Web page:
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GP Week : Issue 3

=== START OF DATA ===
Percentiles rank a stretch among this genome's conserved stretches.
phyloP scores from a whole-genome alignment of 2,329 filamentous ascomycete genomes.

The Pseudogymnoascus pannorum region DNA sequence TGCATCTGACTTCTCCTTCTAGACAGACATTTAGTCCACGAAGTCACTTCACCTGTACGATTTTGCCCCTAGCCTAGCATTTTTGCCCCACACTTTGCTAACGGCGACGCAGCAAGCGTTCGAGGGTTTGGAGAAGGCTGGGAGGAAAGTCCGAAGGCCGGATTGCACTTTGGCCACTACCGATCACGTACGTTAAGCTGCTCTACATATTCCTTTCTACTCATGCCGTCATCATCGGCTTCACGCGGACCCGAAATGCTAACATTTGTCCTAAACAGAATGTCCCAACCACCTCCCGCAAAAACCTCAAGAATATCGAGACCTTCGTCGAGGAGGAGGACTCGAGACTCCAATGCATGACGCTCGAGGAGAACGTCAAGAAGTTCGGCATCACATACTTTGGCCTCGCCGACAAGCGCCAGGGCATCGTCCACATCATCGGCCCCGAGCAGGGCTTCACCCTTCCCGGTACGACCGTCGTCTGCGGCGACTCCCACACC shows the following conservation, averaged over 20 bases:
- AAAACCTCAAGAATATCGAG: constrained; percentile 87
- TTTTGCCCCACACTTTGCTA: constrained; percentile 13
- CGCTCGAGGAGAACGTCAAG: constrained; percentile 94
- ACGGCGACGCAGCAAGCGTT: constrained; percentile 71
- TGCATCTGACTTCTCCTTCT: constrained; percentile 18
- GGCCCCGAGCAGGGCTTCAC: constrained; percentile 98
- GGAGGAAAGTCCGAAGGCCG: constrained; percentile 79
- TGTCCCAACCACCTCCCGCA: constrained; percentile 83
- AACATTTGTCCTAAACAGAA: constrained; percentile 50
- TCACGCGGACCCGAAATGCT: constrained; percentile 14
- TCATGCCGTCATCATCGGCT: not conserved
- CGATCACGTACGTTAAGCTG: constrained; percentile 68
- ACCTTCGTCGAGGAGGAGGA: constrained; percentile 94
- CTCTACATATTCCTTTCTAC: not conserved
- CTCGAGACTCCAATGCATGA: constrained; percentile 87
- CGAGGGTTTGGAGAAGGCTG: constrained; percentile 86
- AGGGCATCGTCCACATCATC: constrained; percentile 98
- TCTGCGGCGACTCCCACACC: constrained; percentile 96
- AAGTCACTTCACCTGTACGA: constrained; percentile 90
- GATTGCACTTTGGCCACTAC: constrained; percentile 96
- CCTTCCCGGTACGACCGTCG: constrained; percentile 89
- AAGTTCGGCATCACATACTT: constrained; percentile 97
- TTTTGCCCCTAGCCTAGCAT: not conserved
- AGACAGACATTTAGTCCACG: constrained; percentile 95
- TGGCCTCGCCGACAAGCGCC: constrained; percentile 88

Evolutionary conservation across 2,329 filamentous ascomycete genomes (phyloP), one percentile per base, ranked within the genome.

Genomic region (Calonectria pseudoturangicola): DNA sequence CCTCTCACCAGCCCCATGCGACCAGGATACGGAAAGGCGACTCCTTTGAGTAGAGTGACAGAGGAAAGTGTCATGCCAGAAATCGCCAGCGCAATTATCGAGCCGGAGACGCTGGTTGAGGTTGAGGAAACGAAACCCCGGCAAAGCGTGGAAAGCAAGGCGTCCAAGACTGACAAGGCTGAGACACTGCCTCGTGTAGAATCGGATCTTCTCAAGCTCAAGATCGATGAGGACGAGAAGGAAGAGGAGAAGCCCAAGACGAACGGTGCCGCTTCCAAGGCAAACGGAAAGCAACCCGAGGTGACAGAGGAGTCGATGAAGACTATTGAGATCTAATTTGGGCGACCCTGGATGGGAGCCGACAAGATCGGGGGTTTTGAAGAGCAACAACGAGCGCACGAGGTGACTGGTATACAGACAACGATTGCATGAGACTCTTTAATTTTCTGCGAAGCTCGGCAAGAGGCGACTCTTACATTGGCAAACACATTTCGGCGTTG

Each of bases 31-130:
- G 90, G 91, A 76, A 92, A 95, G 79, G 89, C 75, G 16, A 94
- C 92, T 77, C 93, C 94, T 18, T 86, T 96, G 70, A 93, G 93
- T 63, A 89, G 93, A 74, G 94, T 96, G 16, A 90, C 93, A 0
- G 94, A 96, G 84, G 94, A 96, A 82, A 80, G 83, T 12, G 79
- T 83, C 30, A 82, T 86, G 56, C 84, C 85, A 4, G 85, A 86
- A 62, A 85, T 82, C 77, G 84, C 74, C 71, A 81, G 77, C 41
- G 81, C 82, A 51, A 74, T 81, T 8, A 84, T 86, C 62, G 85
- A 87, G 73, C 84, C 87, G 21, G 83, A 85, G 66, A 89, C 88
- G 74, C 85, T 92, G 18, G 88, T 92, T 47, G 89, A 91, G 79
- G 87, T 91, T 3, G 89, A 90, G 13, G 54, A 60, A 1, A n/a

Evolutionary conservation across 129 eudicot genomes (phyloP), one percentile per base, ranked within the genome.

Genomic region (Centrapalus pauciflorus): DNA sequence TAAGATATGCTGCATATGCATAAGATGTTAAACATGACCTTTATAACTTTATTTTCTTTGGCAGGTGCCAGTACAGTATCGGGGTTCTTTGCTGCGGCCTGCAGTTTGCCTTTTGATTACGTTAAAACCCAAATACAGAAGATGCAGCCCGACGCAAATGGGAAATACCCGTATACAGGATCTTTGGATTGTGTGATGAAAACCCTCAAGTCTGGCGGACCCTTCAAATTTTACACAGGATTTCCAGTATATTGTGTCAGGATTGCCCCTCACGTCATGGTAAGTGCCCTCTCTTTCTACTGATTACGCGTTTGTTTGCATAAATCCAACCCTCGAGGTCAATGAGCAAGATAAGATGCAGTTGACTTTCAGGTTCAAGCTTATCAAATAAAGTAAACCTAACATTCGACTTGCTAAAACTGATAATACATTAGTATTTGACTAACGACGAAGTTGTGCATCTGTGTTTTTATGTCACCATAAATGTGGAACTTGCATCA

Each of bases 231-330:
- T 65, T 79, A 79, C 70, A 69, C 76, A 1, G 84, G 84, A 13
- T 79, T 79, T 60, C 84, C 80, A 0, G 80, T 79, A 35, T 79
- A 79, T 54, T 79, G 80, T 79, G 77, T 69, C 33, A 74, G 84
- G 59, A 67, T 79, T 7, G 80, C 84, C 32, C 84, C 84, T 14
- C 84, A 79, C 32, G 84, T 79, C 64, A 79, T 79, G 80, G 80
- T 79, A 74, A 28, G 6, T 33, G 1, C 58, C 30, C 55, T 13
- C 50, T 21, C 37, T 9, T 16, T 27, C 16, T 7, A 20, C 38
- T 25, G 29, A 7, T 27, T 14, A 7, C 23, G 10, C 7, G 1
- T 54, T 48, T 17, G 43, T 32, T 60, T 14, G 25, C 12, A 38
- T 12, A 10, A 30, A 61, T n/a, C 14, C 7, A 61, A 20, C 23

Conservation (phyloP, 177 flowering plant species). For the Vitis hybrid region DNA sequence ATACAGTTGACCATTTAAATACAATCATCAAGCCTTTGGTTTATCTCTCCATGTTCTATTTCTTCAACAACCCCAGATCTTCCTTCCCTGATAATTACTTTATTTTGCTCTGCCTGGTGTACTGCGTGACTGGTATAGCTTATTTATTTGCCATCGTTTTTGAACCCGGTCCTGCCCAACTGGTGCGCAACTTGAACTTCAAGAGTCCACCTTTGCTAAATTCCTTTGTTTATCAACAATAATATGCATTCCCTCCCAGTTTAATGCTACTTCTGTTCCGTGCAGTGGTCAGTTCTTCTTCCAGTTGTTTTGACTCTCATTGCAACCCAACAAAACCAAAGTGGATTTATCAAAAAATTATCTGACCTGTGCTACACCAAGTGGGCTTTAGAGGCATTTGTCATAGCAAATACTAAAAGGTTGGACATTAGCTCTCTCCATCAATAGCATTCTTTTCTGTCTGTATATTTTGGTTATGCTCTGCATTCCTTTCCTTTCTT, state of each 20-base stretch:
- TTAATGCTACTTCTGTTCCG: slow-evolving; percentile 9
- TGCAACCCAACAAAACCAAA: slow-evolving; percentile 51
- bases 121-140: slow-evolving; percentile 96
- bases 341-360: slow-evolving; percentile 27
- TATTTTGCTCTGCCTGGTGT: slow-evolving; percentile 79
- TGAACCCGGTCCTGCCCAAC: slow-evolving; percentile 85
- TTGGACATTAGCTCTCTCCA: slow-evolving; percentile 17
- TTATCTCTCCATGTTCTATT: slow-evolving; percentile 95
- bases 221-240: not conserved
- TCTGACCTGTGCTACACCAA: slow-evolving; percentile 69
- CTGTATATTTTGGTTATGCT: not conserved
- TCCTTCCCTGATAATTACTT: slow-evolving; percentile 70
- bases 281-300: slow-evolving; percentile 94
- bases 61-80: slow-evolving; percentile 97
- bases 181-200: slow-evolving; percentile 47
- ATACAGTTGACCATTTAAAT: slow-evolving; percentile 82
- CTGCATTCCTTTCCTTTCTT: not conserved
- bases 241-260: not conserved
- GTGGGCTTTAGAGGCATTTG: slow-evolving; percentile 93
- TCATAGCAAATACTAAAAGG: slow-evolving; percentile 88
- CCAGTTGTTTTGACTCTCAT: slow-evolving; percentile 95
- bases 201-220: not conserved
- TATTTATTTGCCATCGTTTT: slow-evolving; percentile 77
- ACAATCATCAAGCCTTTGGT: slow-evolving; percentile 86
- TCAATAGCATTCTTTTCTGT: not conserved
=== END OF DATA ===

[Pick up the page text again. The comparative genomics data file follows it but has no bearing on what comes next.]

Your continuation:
37 Since your initial meetings last year with him, has Jari- Matti’s character changed? Not so much. He was always calm, driven, collected and very personable. What he has achieved so far this year has not changed him at all. He is still the young passionate rally driver. He is great with everybody he meets. Are you happy with the general world championship scene? Mixed feelings. I am not yet convinced the sport is making the progress it should. There is a lot of work to be done collectively to elevate the World Rally Championship to where it needs to be. It is one of my passions to bring the WRC to a bigger, wider audience Is North One doing a good job with its filming work? When you see the audience figures coming in, their work is achieving what it was intended to do. It is what is good for us and the sport. In today’s market, however, promotion of the sport has to be multi-level. It has to be across every media platform that is available. I do not think we can afford to be complacent only because television is doing well at the moment. We have got to be everywhere, and on a regular basis. How can that be done? As a manufacturer we have a part to play, like keeping our website absolutely up-to-date and relevant. And I am sure our colleagues in the companies are doing their bit as well. Radio is important, newspapers are important, magazines are important. We have to be anywhere where people look to connect with things they are interested in. We have to be where the customers go. We have to be able to reach everybody in a way they want. We have to be everywhere. Any predictions about how this season will go? It’s too early to know. Clearly Sebastien Loeb is the man to beat, but for the manufacturers’ championship point of view I think we have a better balance, a better chance to be manufacturers’ champions than the red cars. I was over the moon to see Subaru back on the podium in Mexico. vIt was great forthe sport. Chris Atkinson’s drive in Mexico was very impressive, and you could see his commitment in his eyes. Suzuki are facing the challenges at the moment which we have all had in the sport when coming in for the first time. When you look at the other three teams they do not have reliability problems, it looks such an easy sport. It is only when you start off do you discover all the stresses and strains on people and equipment. I know how hard it is for them to get their team to work well. Is maintaining the competition heritage of Ford personally daunting? Of course, and it suddenly became more so when the former Competition Director Peter Ashcroft died in January. It all makes one feel very humble. I had only been in my job 23 days when the man who had taught me so much many years ago passed away. Peter was a big man in this business and yet such a quiet character. When I first arrived in Boreham [the former competition centre] in 1985 it was like a family business under Peter. He was able to handle every complex situation calmly. There was such a lot I learned from working under him in those days. MARK Deans took up the new role of Ford of Europe’s motorsport director for 2008. He now works alongside Malcolm Wilson and is the focal point through which Ford continues to support M- Sport. He is also responsible for developing further the marketing of Ford’s WRC, and other motorsport activities such as Formula Ford. Deans is no stranger to Ford’s motorsport activities as he was manager of European Motorsport Programmes between 1985 and 1989 at Boreham, the company’s former rallying HQ. In that role, he ran Ford’s involvement in many national race and rally programmes and worked with Wilson when he was Ford’s World Rally Championship test driver. He also worked closely with other great rally drivers including Carlos Sainz, Didier Auriol and Stig Blomqvist. Since 1998, Deans has been a senior member of Ford of Britain’s sales and marketing team. He managed the launch of the Focus into the UK market in 1998, and developed the successful conquest of the British Touring Car Championship with the Rapid Fit Ford Mondeos in 2000. Until late 2007 he was Regional Sales Director, UK Southern Region, where he made a significant contribution to maintaining the company’s 32-year market leadership position in Britain. – MARTIN HOLMES Mark Who? WRC INSIGHT >>